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New York, NY (October 18, 2004) - On view at Yeshiva University Museum from November 15 through December 30, 2004, is Becoming an American Writer: The Life and Works of Isaac Bashevis Singer.

Two Exhibits and I.B. Singer In Film Celebrate the Centennial of Isaac Bashevis Singer “Becoming an American Writer: The Life and Work of Isaac Bashevis Singer” at Yeshiva University Museum “The Family Singer” at YIVO Institute for Jewish Researchat the Center for Jewish History November 16, 2004 - January 16, 2005

New York, NY - October 5, 2004 - 2004 is the centennial year of the master storyteller, Isaac Bashevis Singer, who, in 1979 became the seventh American and the first Yiddish writer to be awarded the Nobel Prize for Literature. Two complementary exhibits honoring one of the most influential Jewish-American writers: “Becoming An American Writer: The Life and Work of Isaac Bashevis Singer” a traveling exhibition at Yeshiva University Museum and “The Family Singer,” will be on view from November 16, 2004 to January 16, 2005 at the Center for Jewish History, 15 West 16th Street. “Isaac Bashevis Singer In Film,” three films with introductions by distinguished speakers will be presented by Yeshiva University Museum and YIVO on November 22, December 13, and January 10, 2005.

BECOMING AN AMERICAN WRITER: THE LIFE AND WORKS OF ISAAC BASHEVIS SINGER
In conjunction with the nationwide celebration of the centennial of Isaac Bashevis Singer’s birth, this National Endowment for Humanities funded traveling exhibition highlights important manuscript and archival collections related to this literary giant-the only Nobel laureate to have written in Yiddish. The exhibition traces Singer’s life from Poland to America and includes Singer’s famous Yiddish typewriter, handwritten notes and letters, early drafts of stories, manuscripts, his 1978 Nobel Prize certificate, and numerous other artifacts and documents, photographs, and memorabilia rarely seen and drawn from the Singer archive at the Harry Ransom Humanities Research Center of the University of Texas at Austin. Organized by the Library of America,and The Harry Ransom Humanities Research Center, University of Texas, Austin.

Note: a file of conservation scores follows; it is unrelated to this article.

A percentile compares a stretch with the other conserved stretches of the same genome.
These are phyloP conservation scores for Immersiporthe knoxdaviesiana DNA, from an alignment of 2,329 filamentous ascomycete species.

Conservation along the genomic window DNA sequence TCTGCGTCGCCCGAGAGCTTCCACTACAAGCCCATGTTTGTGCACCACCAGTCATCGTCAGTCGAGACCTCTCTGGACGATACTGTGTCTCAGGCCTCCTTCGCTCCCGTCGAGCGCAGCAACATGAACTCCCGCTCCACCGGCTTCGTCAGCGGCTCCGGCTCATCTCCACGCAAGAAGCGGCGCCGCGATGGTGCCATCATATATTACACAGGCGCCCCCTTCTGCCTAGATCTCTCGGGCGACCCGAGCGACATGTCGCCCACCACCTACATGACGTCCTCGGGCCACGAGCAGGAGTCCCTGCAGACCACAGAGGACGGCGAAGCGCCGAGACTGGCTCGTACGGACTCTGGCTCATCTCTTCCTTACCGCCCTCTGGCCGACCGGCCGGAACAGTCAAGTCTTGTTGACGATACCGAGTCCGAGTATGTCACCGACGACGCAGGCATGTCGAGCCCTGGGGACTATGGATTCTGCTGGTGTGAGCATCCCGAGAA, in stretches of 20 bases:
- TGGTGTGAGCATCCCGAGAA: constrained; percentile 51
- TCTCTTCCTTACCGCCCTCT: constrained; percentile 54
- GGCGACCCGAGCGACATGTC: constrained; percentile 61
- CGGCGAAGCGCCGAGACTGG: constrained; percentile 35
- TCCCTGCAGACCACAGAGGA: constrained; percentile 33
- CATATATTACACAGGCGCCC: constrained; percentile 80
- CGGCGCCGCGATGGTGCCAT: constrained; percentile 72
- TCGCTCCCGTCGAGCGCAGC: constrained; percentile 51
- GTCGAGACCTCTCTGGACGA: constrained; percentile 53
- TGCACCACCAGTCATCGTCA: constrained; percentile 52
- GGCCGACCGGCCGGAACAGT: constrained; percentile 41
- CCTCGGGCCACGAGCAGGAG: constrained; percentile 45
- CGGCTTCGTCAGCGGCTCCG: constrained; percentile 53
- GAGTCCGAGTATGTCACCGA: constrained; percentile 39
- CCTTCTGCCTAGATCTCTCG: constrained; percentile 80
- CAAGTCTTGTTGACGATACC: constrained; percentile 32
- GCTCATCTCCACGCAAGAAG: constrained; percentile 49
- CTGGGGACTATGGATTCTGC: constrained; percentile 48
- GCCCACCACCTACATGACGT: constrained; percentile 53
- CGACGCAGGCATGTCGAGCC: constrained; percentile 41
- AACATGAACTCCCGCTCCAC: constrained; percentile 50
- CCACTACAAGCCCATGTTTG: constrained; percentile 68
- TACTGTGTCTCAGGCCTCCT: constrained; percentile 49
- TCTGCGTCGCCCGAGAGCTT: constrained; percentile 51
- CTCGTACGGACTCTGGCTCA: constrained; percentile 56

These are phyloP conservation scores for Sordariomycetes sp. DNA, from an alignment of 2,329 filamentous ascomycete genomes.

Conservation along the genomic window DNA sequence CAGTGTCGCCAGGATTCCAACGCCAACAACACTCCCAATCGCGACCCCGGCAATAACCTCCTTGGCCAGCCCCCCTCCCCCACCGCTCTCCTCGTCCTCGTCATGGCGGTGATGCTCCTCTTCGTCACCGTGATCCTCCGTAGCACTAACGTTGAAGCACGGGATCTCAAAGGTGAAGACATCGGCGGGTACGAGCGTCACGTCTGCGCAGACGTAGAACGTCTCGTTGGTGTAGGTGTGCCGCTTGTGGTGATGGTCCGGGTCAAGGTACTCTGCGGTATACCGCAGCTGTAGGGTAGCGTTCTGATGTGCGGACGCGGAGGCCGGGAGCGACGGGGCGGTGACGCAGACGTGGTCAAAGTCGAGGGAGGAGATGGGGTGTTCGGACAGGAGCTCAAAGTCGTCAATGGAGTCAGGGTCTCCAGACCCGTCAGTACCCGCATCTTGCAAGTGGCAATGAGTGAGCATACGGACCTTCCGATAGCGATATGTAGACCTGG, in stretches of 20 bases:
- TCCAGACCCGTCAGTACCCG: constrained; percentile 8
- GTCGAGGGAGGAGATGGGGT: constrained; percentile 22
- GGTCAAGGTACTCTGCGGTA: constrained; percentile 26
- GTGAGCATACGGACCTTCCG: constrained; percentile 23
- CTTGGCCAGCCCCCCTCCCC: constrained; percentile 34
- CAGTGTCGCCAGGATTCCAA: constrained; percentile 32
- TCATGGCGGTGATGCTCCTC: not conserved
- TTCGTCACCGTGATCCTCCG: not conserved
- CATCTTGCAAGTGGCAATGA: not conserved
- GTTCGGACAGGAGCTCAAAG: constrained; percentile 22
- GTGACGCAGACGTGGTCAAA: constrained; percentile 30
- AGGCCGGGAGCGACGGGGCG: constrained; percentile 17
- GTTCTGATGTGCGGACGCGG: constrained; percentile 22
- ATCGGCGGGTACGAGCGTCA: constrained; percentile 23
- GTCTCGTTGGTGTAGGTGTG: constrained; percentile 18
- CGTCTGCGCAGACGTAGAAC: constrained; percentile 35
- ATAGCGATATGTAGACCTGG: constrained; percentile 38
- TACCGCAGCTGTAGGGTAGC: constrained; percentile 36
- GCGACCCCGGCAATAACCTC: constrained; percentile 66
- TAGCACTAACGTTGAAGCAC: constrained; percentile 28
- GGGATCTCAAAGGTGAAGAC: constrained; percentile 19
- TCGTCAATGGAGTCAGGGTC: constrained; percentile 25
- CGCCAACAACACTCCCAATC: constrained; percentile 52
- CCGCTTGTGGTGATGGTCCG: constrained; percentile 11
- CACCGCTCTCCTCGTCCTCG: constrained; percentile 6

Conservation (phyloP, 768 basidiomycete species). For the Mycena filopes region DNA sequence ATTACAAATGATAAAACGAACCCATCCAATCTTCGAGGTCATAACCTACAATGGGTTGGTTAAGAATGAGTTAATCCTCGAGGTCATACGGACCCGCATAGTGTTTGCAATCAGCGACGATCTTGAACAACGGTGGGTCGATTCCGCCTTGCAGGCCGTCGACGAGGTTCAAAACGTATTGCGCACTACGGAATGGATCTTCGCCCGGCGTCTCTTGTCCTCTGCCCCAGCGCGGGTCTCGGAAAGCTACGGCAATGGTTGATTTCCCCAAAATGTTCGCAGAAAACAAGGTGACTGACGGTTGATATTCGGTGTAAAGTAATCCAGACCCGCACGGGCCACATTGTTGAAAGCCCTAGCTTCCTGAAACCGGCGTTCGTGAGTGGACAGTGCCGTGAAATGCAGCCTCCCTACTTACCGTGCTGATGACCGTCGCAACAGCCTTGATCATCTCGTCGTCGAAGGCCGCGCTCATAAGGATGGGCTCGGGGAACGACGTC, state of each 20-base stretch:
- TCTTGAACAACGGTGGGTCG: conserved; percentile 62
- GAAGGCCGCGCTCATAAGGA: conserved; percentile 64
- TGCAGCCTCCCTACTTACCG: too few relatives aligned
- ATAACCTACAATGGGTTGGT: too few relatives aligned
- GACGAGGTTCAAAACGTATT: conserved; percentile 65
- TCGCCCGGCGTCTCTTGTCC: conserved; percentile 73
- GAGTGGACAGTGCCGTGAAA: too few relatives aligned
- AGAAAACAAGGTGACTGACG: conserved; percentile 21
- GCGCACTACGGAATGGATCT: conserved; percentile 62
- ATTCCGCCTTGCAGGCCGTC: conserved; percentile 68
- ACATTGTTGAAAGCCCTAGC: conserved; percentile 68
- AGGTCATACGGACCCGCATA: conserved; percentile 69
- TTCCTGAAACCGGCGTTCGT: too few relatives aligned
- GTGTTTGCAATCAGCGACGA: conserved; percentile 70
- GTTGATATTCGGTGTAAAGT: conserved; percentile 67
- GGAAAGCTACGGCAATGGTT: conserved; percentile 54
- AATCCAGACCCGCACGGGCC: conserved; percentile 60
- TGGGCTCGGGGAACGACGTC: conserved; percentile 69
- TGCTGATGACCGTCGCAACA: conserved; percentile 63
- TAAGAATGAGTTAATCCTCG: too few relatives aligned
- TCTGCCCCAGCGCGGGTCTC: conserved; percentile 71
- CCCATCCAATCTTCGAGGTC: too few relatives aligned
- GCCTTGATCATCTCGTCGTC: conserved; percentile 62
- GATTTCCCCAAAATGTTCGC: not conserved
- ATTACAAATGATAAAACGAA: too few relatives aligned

THE FAMILY SINGER
This exhibit will explore the lives and talent of the Singer family, including the patriarch, Pinhas Menahem Singer, a noted rabbinic author, the brothers I.J. and Isaac Bashevis Singer, as well as Singer’s sister, Esther. Photographs and personal documents will be on view. From the archives of YIVO Institute for Jewish Research.

FILMS
Isaac Bashevis Singer In Film:
November 22, 2004 7 pm Isaac In American, dir. Amram Nowak
December 13, 2004 7 pm The Cafeteria, dir. Amram Nowak, Introduction by Allan L. Nadler, Drew University
January 10, 2004 7 pm Enemies. A Love Story, dir. Paul Mazursky, Introduction by Jeremy Dauber, Columbia University

ABOUT YESHIVA UNIVERSITY MUSEUM
Since its founding in 1973, Yeshiva University Museum's changing contemporary art and historical exhibits have celebrated the culturally diverse intellectual and artistic achievements of over 3,000 years of Jewish experience. In 2000, Yeshiva University Museum moved to the Center for Jewish History, 15 West 16th Street, New York City, where it occupies four spacious galleries, a children's workshop center, a docent room, and an outdoor sculpture garden. Other features of the building include a 250-seat auditorium, a shop, and the glatt kosher Date Palm Cafe. Visit www.yumuseum.org for more information about Yeshiva University Museum.

ABOUT THE YIVO INSTITUTE FOR JEWISH RESEARCH
Founded in 1925 in Vilna, Poland, as the Yiddish Scientific Institute and headquartered in New York since 1940, the YIVO Institute for Jewish Research ( www.yivo.org) is devoted to the history, society, and culture of Ashkenazic Jewry, and the influence of that culture as it has developed in the Americas. As the only pre-Holocaust scholarly institution to transfer its mission to the United States, today YIVO is the preeminent resource center for East European Jewish Studies; Yiddish language, literature and folklore; and the American Jewish immigrant experience. The YIVO Library holds over 350,000 volumes; the Archives holds more than 23,000,000 archival pieces on East European and American Jewish subjects. A founding partner of the Center for Jewish History, YIVO offers a series of free cultural events, adult education and Yiddish language classes, scholarly publications, research opportunities and fellowships.
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